Friday, January 15, 2016

24 and Prison Break are coming back. What do they need to be good?

Posted By on Fri, Jan 15, 2016 at 3:55 PM

click to enlarge Looks like some unlucky federal agent will have to pull an all-nighter.
  • Looks like some unlucky federal agent will have to pull an all-nighter.

Good news, fans of manly nostalgia!

Today Fox announced it was moving forward with plans to resurrect canceled series Prison Break and 24. Kiefer Sutherland will not return as Jack Bauer, Fox said. But Flash-duo Dominic Purcell and Wentworth Miller will, despite Miller's Michael Scofield character seemingly having died at the end of the series. Neither show has a pilot, yet, but so far, signs are looking good for both shows to return. 

This would be more exciting news, of course, if 24 and Prison Break hadn't both become really awful series in their final seasons.(24, of course, popped its head up again two years ago with 24: Live Another Day, a series that only had 12 episodes. "I'm federal agent Jack Bauer, and this day is relatively short in comparison." It was a return to form.)

But there's nothing stopping Fox from Making 24 and Prison Break great again, providing they can find a suitably raspy Bauer replacement. 

Here's what each show needs to do: 

24

Show us fatigue. Show us the cost of 24 hours of fighting, shooting, running, stabbing. Have the hero struggling to keep his, or her, eyes open. Or to think straight as the season ebbs on. Show us the desperation in their eyes. Show stubble. Show hunger and thirst. Show the need to use the bathroom. 

Don't torture. 
Or if you must, show it leading the hero down the wrong path. There remains a debate over whether torture can be effective or not, but most agree that a "ticking timebomb scenario" is exactly the area where torture doesn't work. More to the point, it often feels like a narrative cheat. There isn't anything particularly interesting about seeing a hero slap or beat or electrocute a terrorist suspect. Seeing him negotiate? Seeing him trying to strike deals, to press upon a suspect's desires for safety, money, or protection? That's interesting.  

Let the inconvenience of logistics work FOR the show: 
24 has often been mocked for having Jack Bauer get across L.A. — a city infamous for traffic jams — within only a few minutes. Now, a story being "realistic" should always take a back seat to a story being propulsive and interesting. But 24's ticking-clock conceit can turn things as simple as a traffic jam, a lost cell-phone signal, a delayed flight, slow WiFi or an Out Of Office email reply into nail-biting intensity. Things shouldn't be easy for our hero. Things should go wrong. And if they're the same things that go wrong ...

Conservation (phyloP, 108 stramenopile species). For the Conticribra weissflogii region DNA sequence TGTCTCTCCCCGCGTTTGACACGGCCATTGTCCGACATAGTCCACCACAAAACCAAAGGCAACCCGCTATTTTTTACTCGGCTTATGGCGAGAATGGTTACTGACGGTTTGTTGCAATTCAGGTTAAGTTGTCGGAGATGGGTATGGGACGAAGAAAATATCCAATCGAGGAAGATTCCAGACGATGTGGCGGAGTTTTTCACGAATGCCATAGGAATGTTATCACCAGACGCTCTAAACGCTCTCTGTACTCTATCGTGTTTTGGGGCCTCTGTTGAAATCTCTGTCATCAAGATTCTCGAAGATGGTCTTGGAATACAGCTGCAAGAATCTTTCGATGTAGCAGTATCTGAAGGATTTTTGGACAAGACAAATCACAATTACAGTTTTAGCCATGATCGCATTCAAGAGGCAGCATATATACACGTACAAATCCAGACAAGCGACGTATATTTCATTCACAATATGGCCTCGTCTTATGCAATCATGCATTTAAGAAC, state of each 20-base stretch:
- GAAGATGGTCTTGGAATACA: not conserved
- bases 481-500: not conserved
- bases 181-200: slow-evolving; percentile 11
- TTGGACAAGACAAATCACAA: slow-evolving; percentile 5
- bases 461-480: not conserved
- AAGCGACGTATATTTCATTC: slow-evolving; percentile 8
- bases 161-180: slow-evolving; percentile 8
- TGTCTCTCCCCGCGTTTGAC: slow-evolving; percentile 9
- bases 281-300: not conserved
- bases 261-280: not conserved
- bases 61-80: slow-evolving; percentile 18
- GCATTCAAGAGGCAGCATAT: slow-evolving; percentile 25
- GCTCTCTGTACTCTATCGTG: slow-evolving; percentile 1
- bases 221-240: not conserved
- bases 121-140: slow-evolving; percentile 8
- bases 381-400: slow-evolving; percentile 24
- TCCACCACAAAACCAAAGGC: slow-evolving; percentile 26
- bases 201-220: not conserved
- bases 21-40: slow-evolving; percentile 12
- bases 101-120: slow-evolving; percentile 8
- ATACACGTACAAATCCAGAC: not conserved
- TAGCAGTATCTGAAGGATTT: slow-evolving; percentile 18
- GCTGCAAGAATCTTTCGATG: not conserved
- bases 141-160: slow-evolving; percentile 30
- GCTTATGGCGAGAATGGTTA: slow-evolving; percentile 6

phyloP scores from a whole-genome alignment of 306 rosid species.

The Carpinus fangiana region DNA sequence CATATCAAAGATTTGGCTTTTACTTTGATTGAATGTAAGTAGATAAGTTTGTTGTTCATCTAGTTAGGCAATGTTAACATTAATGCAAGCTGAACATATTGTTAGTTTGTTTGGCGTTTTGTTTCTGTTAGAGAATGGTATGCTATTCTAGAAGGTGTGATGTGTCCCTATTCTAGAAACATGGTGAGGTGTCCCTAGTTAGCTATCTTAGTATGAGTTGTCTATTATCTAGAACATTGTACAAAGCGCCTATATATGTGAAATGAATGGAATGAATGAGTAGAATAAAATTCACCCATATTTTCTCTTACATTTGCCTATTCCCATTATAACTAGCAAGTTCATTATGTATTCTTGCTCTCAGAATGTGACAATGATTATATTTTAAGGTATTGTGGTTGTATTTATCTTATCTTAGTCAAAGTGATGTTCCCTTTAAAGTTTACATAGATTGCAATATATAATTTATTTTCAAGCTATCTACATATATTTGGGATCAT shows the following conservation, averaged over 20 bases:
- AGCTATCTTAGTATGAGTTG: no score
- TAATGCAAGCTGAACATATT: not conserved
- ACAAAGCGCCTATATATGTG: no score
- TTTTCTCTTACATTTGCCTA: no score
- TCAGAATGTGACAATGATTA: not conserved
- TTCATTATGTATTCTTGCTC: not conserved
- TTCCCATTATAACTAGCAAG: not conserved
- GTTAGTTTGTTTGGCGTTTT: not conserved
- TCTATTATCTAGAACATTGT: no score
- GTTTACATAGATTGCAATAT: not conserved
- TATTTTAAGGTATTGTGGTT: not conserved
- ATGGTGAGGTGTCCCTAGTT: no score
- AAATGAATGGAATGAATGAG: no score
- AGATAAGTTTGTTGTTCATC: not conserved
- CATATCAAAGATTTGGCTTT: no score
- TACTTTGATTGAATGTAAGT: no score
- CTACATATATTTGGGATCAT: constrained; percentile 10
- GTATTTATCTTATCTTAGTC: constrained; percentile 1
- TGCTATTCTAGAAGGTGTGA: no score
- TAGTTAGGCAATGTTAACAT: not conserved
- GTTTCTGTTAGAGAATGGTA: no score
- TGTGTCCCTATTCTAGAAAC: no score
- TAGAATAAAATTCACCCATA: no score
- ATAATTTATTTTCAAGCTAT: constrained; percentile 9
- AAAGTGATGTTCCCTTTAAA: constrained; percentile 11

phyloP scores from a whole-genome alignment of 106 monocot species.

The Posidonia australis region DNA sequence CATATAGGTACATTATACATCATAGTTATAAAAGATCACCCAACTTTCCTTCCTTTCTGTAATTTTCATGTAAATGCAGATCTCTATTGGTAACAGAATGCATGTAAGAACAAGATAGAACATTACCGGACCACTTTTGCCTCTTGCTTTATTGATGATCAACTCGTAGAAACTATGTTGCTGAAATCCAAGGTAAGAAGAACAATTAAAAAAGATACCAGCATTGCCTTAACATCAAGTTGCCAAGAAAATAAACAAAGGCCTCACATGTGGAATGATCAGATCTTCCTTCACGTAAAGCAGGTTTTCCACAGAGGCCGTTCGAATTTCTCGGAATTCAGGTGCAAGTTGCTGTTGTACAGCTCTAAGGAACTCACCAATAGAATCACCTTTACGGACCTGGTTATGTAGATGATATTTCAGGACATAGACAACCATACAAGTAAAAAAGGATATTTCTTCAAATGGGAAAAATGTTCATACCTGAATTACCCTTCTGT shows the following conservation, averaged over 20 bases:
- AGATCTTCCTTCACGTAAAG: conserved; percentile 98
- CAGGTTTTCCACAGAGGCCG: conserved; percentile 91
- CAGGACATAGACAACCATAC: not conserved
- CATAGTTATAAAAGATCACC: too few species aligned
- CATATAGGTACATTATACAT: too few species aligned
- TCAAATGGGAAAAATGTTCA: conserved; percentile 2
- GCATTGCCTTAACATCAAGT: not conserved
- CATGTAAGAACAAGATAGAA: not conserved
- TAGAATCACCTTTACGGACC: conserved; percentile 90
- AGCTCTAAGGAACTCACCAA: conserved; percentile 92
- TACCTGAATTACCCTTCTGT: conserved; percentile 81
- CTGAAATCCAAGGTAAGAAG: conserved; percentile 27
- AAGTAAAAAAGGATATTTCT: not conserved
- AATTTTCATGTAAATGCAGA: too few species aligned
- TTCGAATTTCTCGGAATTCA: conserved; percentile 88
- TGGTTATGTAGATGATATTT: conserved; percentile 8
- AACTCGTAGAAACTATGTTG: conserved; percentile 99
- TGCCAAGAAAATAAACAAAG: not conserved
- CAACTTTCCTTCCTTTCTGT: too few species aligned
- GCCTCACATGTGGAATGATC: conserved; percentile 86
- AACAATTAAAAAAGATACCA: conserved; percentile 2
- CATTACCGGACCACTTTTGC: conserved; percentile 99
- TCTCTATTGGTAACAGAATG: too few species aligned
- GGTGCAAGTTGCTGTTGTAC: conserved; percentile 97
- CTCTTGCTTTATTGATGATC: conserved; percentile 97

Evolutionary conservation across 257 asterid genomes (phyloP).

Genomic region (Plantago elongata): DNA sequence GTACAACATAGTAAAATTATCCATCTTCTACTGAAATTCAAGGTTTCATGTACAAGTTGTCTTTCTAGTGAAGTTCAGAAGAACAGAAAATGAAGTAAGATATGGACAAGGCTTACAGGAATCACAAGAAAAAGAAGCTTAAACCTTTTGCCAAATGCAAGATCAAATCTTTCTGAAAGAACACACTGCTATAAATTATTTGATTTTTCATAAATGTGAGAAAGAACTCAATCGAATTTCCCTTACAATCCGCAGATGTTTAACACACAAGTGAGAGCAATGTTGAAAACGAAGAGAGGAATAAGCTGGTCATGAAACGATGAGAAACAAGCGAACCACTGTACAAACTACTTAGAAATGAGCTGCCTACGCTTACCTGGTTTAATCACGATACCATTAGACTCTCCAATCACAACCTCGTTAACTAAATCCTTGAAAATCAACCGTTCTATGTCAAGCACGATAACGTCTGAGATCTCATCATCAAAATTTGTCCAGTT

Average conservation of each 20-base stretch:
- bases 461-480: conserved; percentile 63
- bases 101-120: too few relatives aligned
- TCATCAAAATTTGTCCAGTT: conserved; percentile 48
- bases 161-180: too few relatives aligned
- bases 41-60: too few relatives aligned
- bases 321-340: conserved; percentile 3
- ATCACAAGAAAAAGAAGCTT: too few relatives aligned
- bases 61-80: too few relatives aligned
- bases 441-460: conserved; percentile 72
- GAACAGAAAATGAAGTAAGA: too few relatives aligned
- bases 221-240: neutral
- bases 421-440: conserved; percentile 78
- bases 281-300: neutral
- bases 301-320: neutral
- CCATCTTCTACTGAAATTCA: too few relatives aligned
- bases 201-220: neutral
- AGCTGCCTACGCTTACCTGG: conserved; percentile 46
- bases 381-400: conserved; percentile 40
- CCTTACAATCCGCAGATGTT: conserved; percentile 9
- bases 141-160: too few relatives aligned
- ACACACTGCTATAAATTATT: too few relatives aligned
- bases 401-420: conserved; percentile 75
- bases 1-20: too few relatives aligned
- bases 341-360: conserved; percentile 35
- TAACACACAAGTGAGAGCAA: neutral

Let the effects of terrorism linger: 
In Season 6, a suitcase nuke was detonated in Los Angeles. And then... Los Angeles promptly forgot about it. If a terror attack is successful, it should change the whole rest of the season. Flights should be grounded, people should be panicked and misinformation should be flooding in. 

Model the political dialogue after West Wing/Scandal:
West Wing did something amazing. It took incredibly boring topics about the minutia of politics, and turned them into spellbinding conversations, full of rapid-fire back-and-forths and witty banter. Scandal often did the same. But 24 did the opposite. What is more exciting than how a president responds to a terror attack? Yet the dialogue was so dull, wrapped in press-release-level nothings of the "I refuse to negotiate with terrorists" variety. Hire a writer who can write an actual argument, not just an action scene or recitation of talking points, and the political subplots will feel less like wheel-treading and more like the main attraction. 

Prison Break

Give us archetypes. Prison Break's greatest strength was its caricatures. No, that's not a typo. Prison Break, in its first season especially, relied on characters with broad vibrant stereotypes like a mafioso and a sleazy fast-talking southerner, and handed the actors an all-you-can-eat buffet of scenery chewing. In doing so, it separated itself from its bland and ponderous copycat series. Even in its weaker second season, investigator Alexander Mahone played with twitchy obsession by William Fichtner, was a standout highlight. 

If you simply must have conspiracies, let them be simple ones. The conspiracy plotlines will always the weakest part of Prison Break, but they didn't have to be. A good conspiracy relies on a simple, clear-cut motivation: A powerful person and his buddies want X to happen, or don't want Y to happen, therefore they do something relatively sensible and uncomplicated to make that happen. Once that is laid out clearly, then the character motivation becomes about exposing the conspiracy when powerful people are aligned against you. Clarity, typically, makes for much more propulsive television than confusion. 

Make the obstacles crystal clear: A great heist movie almost always has a montage. Here are the obstacles you have to get past to pull of the heist. Here are the guards, here are the retinal scanners, here's the laser grid, here's the uncrackable safe. By doing so, the fun becomes seeing the smart thieves tackle each challenge, and then improvise when something goes wrong. 

This was what made Prison Break's first season, so effective. We knew what hero Michael Scofield had to do in order to escape. And so when a setback — an errant pipe blocking an exit, say — popped up, we knew just how serious it was. Later seasons meandered because, well, neither the audience nor the writers had outlined the precise obstacles Scofield had to overcome. 
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